Filtered By: News

'Epal' photos sour Yolanda relief ops

As local and international support poured in for the countless victims of Typhoon Yolanda, photos of alleged “epal (credit grabbing)” activities of some politicians also flooded social networking sites.

On the “Anti-Epal” Facebook page, netizens posted pictures of relief goods and trucks used in relief operations with labels and tarpaulins bearing names and pictures of politicians.

Though largely unverified, the photos riled up many netizens, many of them chiding the politicians for grandstanding in the face of the year's worst disaster.

Among those widely lambasted was Vice President Jejomar Binay. This was after pictures of relief goods with his office's logo on the plastic went viral online.

Binay's media officer, Joey Salgado, denied the relief goods came from them, saying relief bags from the Office of the Vice President have neither stickers nor markings on them.

Another picture showed trucks with tarpaulins stating they were part of “Relief Operation to Tacloban City” and have Cavite Governor Jonvic Remulla's name and picture on them.

Mere identification vs. epal”

Vince Lazatin, executive director of Transparency and Accountability Network and the man behind the “Anti-Epal” Facebook page, said putting the donor's name on relief bags is not bad as long as it is for the purpose of identification.

“Sa relief operations, importante na malaman ng tao saan galing yung goods. Importante rin sa donor na malaman niyang umabot talaga dun sa intended beneficiaries yung relief goods,” he told GMA News Online by phone.

He, however, said this is only acceptable for agencies such as Red Cross and USAID, and government offices.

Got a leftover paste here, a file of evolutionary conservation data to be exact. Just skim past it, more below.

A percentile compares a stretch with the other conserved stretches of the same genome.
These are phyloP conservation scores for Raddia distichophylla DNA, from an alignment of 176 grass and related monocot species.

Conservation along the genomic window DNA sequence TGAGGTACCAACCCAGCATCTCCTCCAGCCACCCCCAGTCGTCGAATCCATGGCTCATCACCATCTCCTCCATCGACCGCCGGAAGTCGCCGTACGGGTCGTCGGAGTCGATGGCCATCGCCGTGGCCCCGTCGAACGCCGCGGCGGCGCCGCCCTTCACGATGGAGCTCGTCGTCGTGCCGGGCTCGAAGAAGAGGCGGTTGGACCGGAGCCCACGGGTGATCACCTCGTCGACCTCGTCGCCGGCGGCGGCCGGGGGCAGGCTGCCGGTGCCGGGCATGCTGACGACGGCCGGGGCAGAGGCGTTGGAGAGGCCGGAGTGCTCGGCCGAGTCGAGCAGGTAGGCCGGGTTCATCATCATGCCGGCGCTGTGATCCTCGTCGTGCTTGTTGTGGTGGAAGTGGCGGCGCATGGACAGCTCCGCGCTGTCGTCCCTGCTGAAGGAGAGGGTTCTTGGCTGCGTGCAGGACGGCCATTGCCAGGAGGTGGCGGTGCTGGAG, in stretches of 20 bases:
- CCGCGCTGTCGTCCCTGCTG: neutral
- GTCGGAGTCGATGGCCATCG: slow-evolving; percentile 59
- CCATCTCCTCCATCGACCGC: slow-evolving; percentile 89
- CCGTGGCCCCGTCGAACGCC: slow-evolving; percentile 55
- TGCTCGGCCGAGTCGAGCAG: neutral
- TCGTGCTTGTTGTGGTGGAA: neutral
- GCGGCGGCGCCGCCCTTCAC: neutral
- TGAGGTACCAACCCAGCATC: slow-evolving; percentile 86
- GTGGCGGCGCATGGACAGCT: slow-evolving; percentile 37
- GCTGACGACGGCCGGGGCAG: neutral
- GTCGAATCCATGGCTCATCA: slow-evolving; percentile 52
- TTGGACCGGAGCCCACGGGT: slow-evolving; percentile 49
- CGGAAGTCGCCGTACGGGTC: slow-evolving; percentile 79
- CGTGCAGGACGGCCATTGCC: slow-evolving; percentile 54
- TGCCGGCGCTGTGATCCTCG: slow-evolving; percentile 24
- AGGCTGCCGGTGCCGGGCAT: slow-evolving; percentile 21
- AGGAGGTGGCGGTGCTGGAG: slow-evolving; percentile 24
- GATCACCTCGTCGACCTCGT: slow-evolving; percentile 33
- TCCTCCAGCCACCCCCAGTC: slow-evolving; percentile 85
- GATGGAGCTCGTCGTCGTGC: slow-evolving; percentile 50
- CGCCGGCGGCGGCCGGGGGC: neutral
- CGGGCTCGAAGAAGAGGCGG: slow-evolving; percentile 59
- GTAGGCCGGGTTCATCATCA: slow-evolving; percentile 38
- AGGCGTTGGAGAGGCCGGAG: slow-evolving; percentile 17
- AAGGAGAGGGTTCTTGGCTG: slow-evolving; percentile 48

“Ang iniiwasan natin ay 'yung mga individuals lalo na local at national government officials. Pinagmamalaki nila 'yung sarili nila. Karaniwan naman hindi sa kanilang bulsa galing 'yun,” he said.

“Yung sa mga volunteers, OK lang kung may identifying mark para kung kailangan mo ng tuloy o may tanong ka ay madali mo magawa, wag lang yung pangalan o mukha nung pulitiko,” Lazatin added.

Good examples

On “Anti-Epal” Facebook page, netizens lauded relief and medical missions that set good examples, among them those sent by Davao and Valenzuela cities.

The relief goods from Davao City only have a simple note that said, “You are not forgotten.” The same with Valenzuela's truck, which only has a tarpaulin that states, “Oplan Western Samar Relief and Medical Mission.


Lazatin said based on Section 19 of Republic Act 10121 or the Philippine Disaster Risk Reduction and Management Act of 2010, misrepresenting the source of relief goods, equipment or other aid commodities is illegal.

To be punished with a fine of P50,000 to P500,000 and/or imprisonment from 6 years to 12 years are those who will:

  • either cover, replace or deface the labels of the containers to make it appear that the goods, equipment or other aid commodities came from another agency or persons;
  • repack the goods, equipment or other aid commodities into containers with different markings to make it appear that the goods came from another agency or persons or was released upon the instance of a particular agency or persons;
  • make false verbal claim that the goods, equipment or other aid commodity in its untampered original containers actually came from another agency or persons or was released upon the instance of a particular agency or persons.

Fewer “epals”

Asked if “epal” politicians are still rampant, Lazatin said there are fewer cases now than in the past.

“Base lang sa mga sinumbit sa Facebook page namin mas konti ngayon. Dati pati lata ng sardinas may pangalan ng pulitiko,” he said.

He noted that credit-grabbing activities were widespread during the campaign period for the May 2013 midterm elections.

Lazatin believes the vigilance of the people against “epal” politicians has somehow deterred the practice. “The campaign put pressure on the politicians to refrain from credit grabbing. Mas cautious na sila ngayon,” he said.

The public's outcry against pork barrel, or Priority Development Assistance Fund (PDAF), was also a factor, Lazatin added.

“Dahil sa PDAF, nararamdaman na nila ang galit ng tao sa kanila. Sensitive na sila sa tao,” he said. — KBK, GMA News